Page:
The development of ultra-fast broadband continues apace with Telecom about to separate into two listed companies - New Telecom and New Chorus (Chorus2). Separation is expected to occur on 30 November 2011.
In addition to Telecom, local fibre companies (LFCs) in Christchurch, Northland and some central North Island cities and towns are building fibre networks. Telecom has 24 other cities and towns throughout New Zealand.
In order to fit with Telecom's structural separation, and to implement the Government's Ultra Fast Broadband (UFB) initiative, the regulatory regime has been amended significantly through the Telecommunications (TSO, Broadband, and Other Matters) Amendment Act 2011 (the Amendment Act). This update summarises the regulatory regime going forward, assuming there are no changes arising from the imminent election.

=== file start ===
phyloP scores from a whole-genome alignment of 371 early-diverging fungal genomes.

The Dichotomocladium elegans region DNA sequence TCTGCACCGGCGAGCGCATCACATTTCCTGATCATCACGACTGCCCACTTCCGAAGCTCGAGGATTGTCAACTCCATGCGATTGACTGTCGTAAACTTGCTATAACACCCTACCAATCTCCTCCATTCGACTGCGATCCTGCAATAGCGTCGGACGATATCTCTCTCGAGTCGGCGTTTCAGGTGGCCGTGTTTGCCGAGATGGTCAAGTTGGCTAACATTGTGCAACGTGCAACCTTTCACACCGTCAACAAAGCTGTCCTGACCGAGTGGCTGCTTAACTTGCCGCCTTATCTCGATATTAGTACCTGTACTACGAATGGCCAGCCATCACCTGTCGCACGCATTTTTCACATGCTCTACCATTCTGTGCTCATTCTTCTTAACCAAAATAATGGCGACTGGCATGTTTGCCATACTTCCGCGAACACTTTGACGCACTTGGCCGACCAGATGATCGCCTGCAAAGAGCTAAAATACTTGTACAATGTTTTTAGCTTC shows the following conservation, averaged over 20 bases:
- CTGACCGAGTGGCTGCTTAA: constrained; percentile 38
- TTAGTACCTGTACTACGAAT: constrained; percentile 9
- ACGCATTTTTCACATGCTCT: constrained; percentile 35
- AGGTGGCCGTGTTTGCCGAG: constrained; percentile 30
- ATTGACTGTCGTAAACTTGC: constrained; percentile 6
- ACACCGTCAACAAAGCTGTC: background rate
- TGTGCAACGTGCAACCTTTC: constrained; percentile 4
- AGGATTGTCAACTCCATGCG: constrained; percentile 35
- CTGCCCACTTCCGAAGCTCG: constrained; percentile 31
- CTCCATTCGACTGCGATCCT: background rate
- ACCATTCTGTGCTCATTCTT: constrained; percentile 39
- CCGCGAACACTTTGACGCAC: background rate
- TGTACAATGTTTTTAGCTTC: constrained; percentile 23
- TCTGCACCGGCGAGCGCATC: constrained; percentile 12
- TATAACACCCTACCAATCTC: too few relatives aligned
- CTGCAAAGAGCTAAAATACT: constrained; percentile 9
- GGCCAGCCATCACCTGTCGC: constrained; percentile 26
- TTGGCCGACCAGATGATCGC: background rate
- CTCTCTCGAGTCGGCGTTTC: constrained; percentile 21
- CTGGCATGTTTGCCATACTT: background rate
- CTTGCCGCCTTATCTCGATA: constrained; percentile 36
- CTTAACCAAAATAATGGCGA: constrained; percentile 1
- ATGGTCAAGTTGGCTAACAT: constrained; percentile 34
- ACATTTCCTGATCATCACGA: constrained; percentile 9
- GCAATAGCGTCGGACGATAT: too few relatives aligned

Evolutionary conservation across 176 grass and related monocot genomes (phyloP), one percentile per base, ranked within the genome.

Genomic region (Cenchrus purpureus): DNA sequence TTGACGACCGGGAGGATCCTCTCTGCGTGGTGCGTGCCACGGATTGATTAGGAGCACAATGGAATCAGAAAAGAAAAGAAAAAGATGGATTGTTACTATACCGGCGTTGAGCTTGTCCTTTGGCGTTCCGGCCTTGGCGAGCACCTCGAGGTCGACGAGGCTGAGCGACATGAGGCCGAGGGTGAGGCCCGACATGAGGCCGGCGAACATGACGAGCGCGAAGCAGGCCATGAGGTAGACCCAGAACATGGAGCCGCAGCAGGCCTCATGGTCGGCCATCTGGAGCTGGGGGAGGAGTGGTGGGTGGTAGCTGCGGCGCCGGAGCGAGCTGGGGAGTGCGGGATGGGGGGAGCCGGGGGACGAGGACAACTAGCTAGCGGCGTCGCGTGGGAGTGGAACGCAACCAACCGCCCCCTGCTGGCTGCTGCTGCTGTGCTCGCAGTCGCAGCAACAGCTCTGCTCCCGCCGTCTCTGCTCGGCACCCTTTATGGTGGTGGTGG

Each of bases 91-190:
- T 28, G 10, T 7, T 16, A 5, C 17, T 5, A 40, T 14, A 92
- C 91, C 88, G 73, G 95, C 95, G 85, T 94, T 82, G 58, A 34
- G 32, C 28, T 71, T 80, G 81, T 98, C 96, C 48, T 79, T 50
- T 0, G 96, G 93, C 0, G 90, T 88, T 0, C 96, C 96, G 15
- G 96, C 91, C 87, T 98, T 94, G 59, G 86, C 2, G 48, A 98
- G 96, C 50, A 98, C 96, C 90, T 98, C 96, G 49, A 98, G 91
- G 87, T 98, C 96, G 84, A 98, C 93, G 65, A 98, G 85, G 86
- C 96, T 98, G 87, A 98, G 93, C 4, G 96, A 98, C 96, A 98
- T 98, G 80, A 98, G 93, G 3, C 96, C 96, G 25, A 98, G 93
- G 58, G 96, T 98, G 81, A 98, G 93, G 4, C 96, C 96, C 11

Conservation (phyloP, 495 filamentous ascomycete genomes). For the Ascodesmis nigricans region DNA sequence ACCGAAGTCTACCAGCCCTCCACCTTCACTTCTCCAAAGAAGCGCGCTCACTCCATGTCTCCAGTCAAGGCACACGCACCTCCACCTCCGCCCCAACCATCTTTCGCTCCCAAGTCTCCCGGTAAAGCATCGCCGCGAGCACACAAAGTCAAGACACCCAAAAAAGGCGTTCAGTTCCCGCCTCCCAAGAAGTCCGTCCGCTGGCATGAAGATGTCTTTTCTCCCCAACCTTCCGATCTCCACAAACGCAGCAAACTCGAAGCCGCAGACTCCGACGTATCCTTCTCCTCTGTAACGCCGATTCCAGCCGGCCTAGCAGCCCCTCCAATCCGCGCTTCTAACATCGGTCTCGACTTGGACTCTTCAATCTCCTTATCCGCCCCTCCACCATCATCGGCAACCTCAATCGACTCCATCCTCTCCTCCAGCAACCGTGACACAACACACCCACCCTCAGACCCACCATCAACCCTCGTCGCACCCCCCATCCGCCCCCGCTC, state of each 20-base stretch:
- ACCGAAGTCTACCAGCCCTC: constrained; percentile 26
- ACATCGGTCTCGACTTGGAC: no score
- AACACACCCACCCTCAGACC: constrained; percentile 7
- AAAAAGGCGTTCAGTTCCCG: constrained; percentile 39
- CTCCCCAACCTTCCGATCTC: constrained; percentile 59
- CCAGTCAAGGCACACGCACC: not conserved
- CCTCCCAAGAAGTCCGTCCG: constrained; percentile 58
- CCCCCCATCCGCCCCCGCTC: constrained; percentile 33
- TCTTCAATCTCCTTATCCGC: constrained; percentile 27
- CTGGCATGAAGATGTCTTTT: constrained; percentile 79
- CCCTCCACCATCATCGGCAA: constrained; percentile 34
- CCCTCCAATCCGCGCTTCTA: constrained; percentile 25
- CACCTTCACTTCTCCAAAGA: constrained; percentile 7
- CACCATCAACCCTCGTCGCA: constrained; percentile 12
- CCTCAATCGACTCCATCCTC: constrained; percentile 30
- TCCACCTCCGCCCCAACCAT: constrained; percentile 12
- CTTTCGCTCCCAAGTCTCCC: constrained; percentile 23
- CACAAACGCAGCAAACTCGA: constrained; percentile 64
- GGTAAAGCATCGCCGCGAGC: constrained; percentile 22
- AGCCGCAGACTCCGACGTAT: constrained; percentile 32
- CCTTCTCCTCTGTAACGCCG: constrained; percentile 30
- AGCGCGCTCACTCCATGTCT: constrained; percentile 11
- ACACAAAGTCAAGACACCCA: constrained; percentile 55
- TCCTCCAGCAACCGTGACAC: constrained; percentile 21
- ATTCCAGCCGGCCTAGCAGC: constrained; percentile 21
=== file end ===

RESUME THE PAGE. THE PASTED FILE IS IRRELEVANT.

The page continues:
Under the UFB initiative, Chorus2 and LFCs will build the fibre networks but provide services at a wholesale level, to retailers of telecommunications services (e.g. TelstraClear, New Telecom and Orcon). The retailers will use the fibre network to deliver telecommunications services. The UFB networks will be monopoly assets.
Chorus2 and LFCs are subject to fibre undertakings, in order to ensure that they provide "open access" to all retailers on their fibre networks. The undertakings require them to supply certain fibre services on their networks in a way that ensures that retailers are treated on fair and equal terms (e.g. Chorus2/LFCs must not treat retailers differently unless it is objectively justifiable).
Chorus2 has also given undertakings for its "legacy" copper network, which will replace the operational separation undertakings that currently apply to Telecom. The copper undertakings require Chorus2 to supply wholesale services using its copper access network on an "open access" basis, as for the fibre undertakings.
Communications and Information Technology Minister Steven Joyce has approved all deeds of undertaking from Telecom (on behalf of Chorus2) and the other UFB partners (see here).